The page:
I was mired in attachment
So I mastered new rungs of air
Seamus Heaney, 'The First Flight'
This book introduces readers to a body of poetry whose unique relation to language and history gives it a dual role in contemporary societies. On the one hand, this poetry bears witness to the residual force of colonial histories; on the other, it shows how that force may be turned to new forms of linguistic and cultural empowerment. Many books with 'postcolonial' in their titles ignore or marginalize the genre of poetry. Others address it within the boundaries of a single nation or region. Their insights leave room for another kind of project, which establishes connections between contemporary poetry and colonial history, and provides comparisons between the literary decolonization of societies linked by a colonial language, while remaining alert to the features that distinguish one society and poet from another. In addressing these aims, I have tried to contextualize poetry in terms of historical developments, supplement broad outline with salient detail, and balance exposition with analysis, while grounding ideas and concepts in their capacity to clarify the experience of reading poetry.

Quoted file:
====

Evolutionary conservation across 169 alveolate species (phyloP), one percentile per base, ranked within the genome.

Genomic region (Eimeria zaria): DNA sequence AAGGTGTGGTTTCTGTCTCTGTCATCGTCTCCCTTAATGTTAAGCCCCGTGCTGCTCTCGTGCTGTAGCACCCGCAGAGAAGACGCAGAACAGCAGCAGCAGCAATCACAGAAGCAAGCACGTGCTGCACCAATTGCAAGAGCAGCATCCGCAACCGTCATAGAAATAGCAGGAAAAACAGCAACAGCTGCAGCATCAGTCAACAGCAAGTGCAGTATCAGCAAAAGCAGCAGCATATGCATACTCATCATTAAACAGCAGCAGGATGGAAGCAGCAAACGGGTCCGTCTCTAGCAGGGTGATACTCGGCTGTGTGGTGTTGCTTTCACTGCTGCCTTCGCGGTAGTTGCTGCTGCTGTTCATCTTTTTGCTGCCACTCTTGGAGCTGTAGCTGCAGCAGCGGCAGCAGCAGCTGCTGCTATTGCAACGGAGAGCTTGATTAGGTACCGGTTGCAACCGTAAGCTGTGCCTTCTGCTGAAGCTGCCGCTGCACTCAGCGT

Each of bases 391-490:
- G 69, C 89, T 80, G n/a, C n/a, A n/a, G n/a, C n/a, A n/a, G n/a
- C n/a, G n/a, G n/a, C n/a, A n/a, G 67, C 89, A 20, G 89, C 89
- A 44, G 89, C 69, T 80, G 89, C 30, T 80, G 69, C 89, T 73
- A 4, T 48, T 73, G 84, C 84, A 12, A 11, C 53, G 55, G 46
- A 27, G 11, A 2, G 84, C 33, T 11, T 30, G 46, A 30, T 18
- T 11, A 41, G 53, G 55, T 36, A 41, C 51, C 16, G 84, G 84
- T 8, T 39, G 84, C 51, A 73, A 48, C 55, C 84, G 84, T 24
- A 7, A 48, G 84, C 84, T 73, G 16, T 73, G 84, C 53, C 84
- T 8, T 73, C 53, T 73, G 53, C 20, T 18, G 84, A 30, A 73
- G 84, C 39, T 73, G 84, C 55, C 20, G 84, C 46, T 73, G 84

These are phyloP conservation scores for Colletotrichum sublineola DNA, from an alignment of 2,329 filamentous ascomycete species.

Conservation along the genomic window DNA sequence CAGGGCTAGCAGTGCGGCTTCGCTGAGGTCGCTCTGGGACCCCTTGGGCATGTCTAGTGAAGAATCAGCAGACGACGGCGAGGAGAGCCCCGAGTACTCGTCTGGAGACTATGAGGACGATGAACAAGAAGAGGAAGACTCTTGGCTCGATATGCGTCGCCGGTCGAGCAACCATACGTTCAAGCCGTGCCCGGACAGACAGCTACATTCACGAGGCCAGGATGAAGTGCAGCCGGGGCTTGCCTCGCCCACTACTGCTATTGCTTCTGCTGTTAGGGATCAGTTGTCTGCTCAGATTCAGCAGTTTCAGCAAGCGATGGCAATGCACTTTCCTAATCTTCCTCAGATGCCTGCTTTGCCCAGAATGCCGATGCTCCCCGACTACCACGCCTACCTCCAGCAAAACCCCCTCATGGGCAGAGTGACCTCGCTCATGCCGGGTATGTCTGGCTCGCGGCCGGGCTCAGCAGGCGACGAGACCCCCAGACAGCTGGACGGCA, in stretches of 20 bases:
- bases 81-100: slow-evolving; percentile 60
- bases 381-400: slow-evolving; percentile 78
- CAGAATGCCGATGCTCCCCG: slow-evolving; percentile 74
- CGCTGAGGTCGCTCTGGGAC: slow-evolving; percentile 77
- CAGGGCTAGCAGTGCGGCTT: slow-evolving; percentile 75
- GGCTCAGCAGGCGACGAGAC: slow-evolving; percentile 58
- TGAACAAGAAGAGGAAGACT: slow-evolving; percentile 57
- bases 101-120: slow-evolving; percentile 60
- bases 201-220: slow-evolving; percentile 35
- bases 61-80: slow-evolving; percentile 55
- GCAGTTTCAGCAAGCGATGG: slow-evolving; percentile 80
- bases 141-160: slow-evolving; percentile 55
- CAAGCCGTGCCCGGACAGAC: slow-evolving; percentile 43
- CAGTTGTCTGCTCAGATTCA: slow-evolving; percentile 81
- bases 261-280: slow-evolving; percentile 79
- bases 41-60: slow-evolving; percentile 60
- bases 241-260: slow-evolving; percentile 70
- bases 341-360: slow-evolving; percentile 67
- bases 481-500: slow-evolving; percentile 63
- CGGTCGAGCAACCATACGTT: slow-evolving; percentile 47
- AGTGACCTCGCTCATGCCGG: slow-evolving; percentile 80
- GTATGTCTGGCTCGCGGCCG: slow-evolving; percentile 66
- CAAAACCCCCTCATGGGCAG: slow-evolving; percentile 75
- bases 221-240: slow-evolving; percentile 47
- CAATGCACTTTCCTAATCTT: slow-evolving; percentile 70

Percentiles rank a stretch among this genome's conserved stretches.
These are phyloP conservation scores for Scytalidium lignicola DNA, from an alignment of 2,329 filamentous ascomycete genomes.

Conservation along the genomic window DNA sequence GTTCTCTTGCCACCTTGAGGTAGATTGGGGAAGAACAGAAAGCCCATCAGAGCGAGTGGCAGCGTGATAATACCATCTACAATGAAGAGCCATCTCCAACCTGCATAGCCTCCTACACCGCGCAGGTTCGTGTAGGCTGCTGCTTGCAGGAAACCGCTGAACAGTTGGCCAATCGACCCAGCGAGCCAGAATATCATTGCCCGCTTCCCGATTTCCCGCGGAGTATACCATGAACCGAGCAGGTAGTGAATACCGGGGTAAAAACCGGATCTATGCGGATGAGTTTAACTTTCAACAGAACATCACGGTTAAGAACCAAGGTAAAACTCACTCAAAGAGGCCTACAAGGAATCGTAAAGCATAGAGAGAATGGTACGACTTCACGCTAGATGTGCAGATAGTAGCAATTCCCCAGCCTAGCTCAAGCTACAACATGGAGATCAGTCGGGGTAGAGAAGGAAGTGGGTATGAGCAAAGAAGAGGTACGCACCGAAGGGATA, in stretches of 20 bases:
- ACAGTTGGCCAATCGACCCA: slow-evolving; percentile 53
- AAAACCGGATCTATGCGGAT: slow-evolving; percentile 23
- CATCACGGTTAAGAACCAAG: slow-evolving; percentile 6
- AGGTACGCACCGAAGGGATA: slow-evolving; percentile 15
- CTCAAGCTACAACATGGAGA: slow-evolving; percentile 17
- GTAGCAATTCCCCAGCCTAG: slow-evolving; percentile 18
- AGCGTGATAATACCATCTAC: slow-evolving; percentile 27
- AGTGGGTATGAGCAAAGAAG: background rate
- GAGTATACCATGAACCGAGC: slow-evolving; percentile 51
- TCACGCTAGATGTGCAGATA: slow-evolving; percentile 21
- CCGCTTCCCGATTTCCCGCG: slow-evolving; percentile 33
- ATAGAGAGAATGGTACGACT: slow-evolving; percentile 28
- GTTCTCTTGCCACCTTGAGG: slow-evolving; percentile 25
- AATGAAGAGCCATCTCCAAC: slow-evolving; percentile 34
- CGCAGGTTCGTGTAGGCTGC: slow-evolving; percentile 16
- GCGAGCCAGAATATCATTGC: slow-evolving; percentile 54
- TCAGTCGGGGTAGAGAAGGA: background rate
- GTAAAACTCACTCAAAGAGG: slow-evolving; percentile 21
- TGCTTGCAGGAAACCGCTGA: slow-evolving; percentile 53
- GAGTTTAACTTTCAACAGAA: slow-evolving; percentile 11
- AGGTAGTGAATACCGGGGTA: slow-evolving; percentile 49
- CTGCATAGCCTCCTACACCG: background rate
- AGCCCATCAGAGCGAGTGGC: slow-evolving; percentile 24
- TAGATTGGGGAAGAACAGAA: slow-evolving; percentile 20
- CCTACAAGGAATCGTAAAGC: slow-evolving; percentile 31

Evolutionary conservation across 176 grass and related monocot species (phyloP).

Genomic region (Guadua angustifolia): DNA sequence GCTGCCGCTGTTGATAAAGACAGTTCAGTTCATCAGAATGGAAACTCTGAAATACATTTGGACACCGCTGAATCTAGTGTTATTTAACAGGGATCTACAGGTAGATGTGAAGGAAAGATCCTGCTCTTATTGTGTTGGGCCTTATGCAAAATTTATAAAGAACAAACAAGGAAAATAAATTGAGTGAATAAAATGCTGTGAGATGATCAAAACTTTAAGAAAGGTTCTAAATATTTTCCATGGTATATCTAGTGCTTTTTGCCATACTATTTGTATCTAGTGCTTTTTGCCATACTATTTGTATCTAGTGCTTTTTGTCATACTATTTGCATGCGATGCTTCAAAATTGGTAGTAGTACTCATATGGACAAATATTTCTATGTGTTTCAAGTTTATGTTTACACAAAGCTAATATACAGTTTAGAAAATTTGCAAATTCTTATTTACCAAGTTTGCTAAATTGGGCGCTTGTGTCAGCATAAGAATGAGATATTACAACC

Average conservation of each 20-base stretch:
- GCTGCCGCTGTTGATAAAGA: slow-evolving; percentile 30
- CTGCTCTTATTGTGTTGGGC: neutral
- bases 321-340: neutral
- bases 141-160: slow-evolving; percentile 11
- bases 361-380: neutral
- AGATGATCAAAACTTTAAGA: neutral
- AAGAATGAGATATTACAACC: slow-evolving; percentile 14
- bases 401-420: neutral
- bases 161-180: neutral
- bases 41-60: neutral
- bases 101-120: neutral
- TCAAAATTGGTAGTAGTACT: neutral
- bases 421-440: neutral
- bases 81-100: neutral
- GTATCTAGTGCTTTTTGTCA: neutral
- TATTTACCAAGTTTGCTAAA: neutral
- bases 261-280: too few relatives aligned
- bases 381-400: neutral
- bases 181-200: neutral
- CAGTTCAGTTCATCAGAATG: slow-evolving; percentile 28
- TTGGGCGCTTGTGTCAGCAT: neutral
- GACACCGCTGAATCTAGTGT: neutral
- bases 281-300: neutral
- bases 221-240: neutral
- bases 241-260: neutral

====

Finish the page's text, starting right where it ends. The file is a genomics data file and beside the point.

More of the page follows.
The Weld covered by this book is held together by three factors. The Wrst is the global community constituted by English. The second is the set of creative possibilities wrested by poets from a combination of assimilation and resistance to English as a language and a culture. The third is a pattern of development shared between regions with a history of twentieth-century decolonization. Poets writing before and after the end of colonial rule tackled challenges and accessed opportunities that created local traditions; these went through a series of transformations, from imitation and dependency to varying degrees